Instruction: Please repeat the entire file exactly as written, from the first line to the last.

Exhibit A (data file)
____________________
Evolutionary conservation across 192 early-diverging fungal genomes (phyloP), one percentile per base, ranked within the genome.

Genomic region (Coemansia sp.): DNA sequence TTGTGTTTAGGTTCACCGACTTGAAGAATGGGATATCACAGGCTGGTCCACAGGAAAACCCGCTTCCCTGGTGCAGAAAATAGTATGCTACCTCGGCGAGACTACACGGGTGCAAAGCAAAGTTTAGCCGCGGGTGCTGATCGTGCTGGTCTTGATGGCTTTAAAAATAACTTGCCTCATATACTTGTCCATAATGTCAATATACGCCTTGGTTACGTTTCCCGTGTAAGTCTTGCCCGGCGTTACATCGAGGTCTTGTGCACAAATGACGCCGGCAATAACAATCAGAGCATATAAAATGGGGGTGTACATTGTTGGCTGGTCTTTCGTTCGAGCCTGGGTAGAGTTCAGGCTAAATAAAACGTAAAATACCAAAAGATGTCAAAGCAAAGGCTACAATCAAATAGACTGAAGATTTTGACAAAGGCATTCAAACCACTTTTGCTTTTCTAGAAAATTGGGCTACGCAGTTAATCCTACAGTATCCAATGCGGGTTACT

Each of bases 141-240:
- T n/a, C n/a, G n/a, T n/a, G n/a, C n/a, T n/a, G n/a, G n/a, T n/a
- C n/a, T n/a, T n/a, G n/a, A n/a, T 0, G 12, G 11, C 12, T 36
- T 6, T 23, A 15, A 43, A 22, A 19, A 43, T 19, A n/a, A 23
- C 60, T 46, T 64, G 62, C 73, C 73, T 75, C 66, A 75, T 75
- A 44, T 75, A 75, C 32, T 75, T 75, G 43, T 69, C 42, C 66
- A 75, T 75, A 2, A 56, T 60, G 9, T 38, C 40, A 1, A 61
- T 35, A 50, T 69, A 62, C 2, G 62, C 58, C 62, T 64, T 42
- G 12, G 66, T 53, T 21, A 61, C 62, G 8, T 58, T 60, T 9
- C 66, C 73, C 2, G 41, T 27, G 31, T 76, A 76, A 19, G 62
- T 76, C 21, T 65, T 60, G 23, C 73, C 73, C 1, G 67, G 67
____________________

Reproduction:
Evolutionary conservation across 192 early-diverging fungal genomes (phyloP), one percentile per base, ranked within the genome.

Genomic region (Coemansia sp.): DNA sequence TTGTGTTTAGGTTCACCGACTTGAAGAATGGGATATCACAGGCTGGTCCACAGGAAAACCCGCTTCCCTGGTGCAGAAAATAGTATGCTACCTCGGCGAGACTACACGGGTGCAAAGCAAAGTTTAGCCGCGGGTGCTGATCGTGCTGGTCTTGATGGCTTTAAAAATAACTTGCCTCATATACTTGTCCATAATGTCAATATACGCCTTGGTTACGTTTCCCGTGTAAGTCTTGCCCGGCGTTACATCGAGGTCTTGTGCACAAATGACGCCGGCAATAACAATCAGAGCATATAAAATGGGGGTGTACATTGTTGGCTGGTCTTTCGTTCGAGCCTGGGTAGAGTTCAGGCTAAATAAAACGTAAAATACCAAAAGATGTCAAAGCAAAGGCTACAATCAAATAGACTGAAGATTTTGACAAAGGCATTCAAACCACTTTTGCTTTTCTAGAAAATTGGGCTACGCAGTTAATCCTACAGTATCCAATGCGGGTTACT

Each of bases 141-240:
- T n/a, C n/a, G n/a, T n/a, G n/a, C n/a, T n/a, G n/a, G n/a, T n/a
- C n/a, T n/a, T n/a, G n/a, A n/a, T 0, G 12, G 11, C 12, T 36
- T 6, T 23, A 15, A 43, A 22, A 19, A 43, T 19, A n/a, A 23
- C 60, T 46, T 64, G 62, C 73, C 73, T 75, C 66, A 75, T 75
- A 44, T 75, A 75, C 32, T 75, T 75, G 43, T 69, C 42, C 66
- A 75, T 75, A 2, A 56, T 60, G 9, T 38, C 40, A 1, A 61
- T 35, A 50, T 69, A 62, C 2, G 62, C 58, C 62, T 64, T 42
- G 12, G 66, T 53, T 21, A 61, C 62, G 8, T 58, T 60, T 9
- C 66, C 73, C 2, G 41, T 27, G 31, T 76, A 76, A 19, G 62
- T 76, C 21, T 65, T 60, G 23, C 73, C 73, C 1, G 67, G 67